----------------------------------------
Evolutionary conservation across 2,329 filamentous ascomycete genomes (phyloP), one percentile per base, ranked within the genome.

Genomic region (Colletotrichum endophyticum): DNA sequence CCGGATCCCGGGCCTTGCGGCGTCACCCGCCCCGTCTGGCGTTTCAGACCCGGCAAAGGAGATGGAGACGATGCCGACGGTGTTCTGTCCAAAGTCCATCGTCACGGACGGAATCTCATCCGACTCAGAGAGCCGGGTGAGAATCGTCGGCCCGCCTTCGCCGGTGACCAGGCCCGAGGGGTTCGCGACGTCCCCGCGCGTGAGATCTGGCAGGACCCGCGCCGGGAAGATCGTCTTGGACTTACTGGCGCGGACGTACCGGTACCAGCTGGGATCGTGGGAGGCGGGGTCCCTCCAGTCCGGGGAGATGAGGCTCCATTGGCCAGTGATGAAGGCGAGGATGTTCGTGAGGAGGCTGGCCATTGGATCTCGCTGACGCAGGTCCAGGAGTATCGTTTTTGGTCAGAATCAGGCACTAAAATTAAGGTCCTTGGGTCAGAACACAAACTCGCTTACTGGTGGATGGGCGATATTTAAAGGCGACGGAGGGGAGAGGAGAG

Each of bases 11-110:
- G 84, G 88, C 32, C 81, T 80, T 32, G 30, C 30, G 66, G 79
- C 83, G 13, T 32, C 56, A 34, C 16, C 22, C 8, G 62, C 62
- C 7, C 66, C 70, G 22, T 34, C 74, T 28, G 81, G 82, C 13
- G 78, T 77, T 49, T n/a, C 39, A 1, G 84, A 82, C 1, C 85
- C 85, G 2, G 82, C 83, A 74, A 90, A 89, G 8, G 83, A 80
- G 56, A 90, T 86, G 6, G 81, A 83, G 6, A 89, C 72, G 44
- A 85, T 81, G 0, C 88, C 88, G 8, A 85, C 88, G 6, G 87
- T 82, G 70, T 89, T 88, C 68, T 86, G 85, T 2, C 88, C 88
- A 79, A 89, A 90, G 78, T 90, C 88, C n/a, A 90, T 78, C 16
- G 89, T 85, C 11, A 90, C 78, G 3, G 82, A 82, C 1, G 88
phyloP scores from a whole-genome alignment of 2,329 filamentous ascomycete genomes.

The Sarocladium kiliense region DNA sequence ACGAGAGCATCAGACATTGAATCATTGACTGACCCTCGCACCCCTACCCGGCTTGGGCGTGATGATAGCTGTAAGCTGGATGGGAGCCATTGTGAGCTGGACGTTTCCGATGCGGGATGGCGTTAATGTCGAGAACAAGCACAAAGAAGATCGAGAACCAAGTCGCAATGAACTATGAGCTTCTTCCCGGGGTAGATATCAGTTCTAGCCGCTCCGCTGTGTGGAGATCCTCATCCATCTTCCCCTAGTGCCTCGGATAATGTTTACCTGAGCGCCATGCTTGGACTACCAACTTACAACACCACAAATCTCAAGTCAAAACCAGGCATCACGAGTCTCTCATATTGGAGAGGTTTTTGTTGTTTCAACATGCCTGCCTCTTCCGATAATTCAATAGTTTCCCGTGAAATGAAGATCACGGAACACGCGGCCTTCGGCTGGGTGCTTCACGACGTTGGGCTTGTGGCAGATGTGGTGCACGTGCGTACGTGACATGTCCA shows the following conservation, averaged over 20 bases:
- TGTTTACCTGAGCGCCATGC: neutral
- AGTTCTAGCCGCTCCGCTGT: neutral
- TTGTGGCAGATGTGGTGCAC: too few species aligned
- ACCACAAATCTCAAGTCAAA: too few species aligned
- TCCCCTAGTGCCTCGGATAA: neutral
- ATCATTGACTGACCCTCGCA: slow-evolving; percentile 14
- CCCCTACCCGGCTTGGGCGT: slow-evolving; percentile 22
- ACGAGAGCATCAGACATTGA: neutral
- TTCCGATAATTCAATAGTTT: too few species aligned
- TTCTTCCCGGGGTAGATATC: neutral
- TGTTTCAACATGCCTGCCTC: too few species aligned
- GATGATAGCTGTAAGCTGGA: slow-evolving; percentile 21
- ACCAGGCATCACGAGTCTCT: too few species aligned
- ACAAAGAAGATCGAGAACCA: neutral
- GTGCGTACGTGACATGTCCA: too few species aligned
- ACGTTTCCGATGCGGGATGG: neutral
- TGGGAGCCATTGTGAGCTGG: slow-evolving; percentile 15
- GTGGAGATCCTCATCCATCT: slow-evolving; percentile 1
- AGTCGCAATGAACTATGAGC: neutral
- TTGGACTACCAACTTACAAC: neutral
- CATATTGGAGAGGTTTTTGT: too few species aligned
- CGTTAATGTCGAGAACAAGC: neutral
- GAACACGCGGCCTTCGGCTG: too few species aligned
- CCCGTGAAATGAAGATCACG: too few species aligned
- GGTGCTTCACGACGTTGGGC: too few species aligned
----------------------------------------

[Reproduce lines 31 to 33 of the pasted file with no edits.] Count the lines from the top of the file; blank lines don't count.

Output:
- ACGTTTCCGATGCGGGATGG: neutral
- TGGGAGCCATTGTGAGCTGG: slow-evolving; percentile 15
- GTGGAGATCCTCATCCATCT: slow-evolving; percentile 1